A 5-part Guide to Improving Your AML Scenarios Today
12/16/2019 by Calvin Crase
All financial institutions are required to carry out what is called transaction monitoring. Transaction monitoring refers to the monitoring of customer transactions, which includes assessing historical/current customer information and interactions to provide a complete picture of customer activity to the analyst. This can include transfers, deposits, and withdrawals. The purpose of doing this is to detect potential money-laundering activity.
The process of transaction monitoring results in the creation of alerts. Each of these alerts must then be investigated by an analyst to determine if the behavior is potentially illicit activity (true positive) or a false positive. If it is a true positive, then the bank must submit formal documentation called a suspicious activity report (SAR) against this person or entity.
There are five domains related to transaction monitoring that are most important for being compliant with banking regulations. Improvements in these areas will also increase your operational efficiency and therefore keep costs down.
Every transaction monitoring scenario that a financial institution has active in their environment must be managed and tuned by a model risk governance team. Every alert that gets generated must be investigated by an analyst. This takes time, technology and effort.
The goal in this context ought then to be to minimize the number of separate scenarios and the extent to which scenarios are monitoring overlapping behavior. This can be accomplished by using a correlation matrix.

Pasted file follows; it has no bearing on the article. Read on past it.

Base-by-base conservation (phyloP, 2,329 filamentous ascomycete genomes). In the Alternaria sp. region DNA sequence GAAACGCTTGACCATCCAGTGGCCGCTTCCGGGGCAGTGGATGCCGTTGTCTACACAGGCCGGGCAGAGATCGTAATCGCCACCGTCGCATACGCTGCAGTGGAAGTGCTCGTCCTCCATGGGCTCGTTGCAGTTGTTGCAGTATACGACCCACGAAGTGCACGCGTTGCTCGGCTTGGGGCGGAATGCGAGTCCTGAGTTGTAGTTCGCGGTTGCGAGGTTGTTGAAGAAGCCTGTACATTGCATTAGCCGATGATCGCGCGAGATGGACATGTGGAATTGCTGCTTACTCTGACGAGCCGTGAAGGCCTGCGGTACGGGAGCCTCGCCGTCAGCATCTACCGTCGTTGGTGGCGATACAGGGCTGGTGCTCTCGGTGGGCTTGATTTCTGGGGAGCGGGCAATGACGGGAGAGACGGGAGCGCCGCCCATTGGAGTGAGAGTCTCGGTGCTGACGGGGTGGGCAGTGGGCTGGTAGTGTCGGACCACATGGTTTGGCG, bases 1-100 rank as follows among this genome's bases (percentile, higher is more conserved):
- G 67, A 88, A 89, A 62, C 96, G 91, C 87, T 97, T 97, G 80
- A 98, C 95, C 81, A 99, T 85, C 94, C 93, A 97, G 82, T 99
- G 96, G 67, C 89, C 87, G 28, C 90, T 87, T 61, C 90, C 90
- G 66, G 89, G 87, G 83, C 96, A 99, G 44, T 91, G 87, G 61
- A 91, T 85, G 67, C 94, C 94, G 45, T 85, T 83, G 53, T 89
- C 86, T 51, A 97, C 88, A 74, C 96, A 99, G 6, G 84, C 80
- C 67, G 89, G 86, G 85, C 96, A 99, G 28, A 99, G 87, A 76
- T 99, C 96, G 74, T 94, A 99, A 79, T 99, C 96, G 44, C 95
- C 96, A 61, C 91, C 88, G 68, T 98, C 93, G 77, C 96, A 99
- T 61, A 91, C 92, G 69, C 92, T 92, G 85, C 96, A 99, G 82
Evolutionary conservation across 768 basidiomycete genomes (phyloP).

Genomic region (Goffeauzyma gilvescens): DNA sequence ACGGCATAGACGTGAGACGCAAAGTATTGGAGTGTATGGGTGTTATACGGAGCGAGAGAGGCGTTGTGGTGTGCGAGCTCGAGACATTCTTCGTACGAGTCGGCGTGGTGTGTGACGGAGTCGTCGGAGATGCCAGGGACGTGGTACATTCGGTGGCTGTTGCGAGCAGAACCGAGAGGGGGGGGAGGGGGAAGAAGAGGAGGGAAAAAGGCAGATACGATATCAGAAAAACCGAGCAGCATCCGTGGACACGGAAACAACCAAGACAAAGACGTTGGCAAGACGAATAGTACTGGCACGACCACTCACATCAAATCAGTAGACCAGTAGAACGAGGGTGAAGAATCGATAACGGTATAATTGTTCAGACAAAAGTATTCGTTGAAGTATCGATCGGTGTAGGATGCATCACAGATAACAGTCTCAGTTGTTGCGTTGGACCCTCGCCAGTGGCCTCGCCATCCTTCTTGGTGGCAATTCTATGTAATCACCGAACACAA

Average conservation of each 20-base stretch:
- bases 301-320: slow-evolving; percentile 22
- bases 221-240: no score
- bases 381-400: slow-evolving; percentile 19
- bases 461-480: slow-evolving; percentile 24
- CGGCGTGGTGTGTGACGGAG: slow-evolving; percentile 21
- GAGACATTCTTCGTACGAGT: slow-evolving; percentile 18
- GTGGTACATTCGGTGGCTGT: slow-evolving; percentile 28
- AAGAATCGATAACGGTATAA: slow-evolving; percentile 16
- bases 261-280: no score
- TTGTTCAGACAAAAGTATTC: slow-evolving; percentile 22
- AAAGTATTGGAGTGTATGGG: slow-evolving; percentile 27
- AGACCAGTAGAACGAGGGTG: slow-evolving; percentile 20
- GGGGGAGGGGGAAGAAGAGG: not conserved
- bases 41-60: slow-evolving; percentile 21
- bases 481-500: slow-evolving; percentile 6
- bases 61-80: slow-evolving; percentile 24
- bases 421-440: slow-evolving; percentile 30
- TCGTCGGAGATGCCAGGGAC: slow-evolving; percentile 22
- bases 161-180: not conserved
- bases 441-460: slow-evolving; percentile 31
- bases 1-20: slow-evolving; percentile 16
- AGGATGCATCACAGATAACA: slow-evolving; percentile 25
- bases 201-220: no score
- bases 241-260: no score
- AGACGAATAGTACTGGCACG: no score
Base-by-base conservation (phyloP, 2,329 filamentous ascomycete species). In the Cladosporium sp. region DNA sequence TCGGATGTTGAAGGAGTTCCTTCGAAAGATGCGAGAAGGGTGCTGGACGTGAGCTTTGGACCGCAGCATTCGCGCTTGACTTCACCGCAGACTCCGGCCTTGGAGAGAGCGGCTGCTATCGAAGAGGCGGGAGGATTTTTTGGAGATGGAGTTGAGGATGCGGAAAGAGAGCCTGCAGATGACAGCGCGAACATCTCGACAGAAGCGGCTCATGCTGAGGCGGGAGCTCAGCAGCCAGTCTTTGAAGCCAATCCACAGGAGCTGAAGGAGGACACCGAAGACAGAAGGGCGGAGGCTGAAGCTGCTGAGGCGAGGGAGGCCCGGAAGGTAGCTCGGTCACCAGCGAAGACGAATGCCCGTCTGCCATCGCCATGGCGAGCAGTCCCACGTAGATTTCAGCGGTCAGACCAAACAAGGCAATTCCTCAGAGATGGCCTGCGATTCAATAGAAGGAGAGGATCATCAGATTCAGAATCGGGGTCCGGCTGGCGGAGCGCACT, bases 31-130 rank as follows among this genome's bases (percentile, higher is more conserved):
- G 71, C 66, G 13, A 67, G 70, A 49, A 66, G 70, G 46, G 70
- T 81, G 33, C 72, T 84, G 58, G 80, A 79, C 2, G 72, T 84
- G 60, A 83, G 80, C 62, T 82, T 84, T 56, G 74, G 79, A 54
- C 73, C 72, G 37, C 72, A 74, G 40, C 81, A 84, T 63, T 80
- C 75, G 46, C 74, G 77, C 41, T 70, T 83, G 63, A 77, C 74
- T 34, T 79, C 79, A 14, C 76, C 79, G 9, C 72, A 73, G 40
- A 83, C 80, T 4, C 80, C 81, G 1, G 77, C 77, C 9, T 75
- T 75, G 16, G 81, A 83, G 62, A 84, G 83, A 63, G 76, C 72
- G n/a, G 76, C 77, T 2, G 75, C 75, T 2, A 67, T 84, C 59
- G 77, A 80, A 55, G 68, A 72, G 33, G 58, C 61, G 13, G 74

An additional consideration is with respect to scenario productivity. Suppose you have a scenario that is over-alerting and none of the alerts are translating into SARs. Your firm should consider whether the behavior being monitored is in fact appropriate. Consider conducting scenario tuning or adjusting the logic in your scenario.
It’s useful to think of the follow bullet points as being within a broader CDD framework and as existing within your monitoring and compliance systems:
It’s useful to think of these different bullet points as being within a broader CDD framework and as existing within your monitoring and compliance systems. The banks’ relationship with a customer begins with KYC. This is when certain forms of identification are provided to prove just who the customer is and what their relationship will be to the bank. This information is leveraged to build what is called a ‘risk profile’ for this entity.
Once a person has been on boarded and opened an account, should that account be determined to pose a heightened risk, these accounts should be subjected to enhanced due diligence (EDD).
Customer risk scoring is the result of both the initial on boarding process as well as an ongoing process. These processes will look at each customer and scores them with a value based on how risky this customer is determined to be. It’s required that there be some defensible model in place at financial institution for this customer risk score.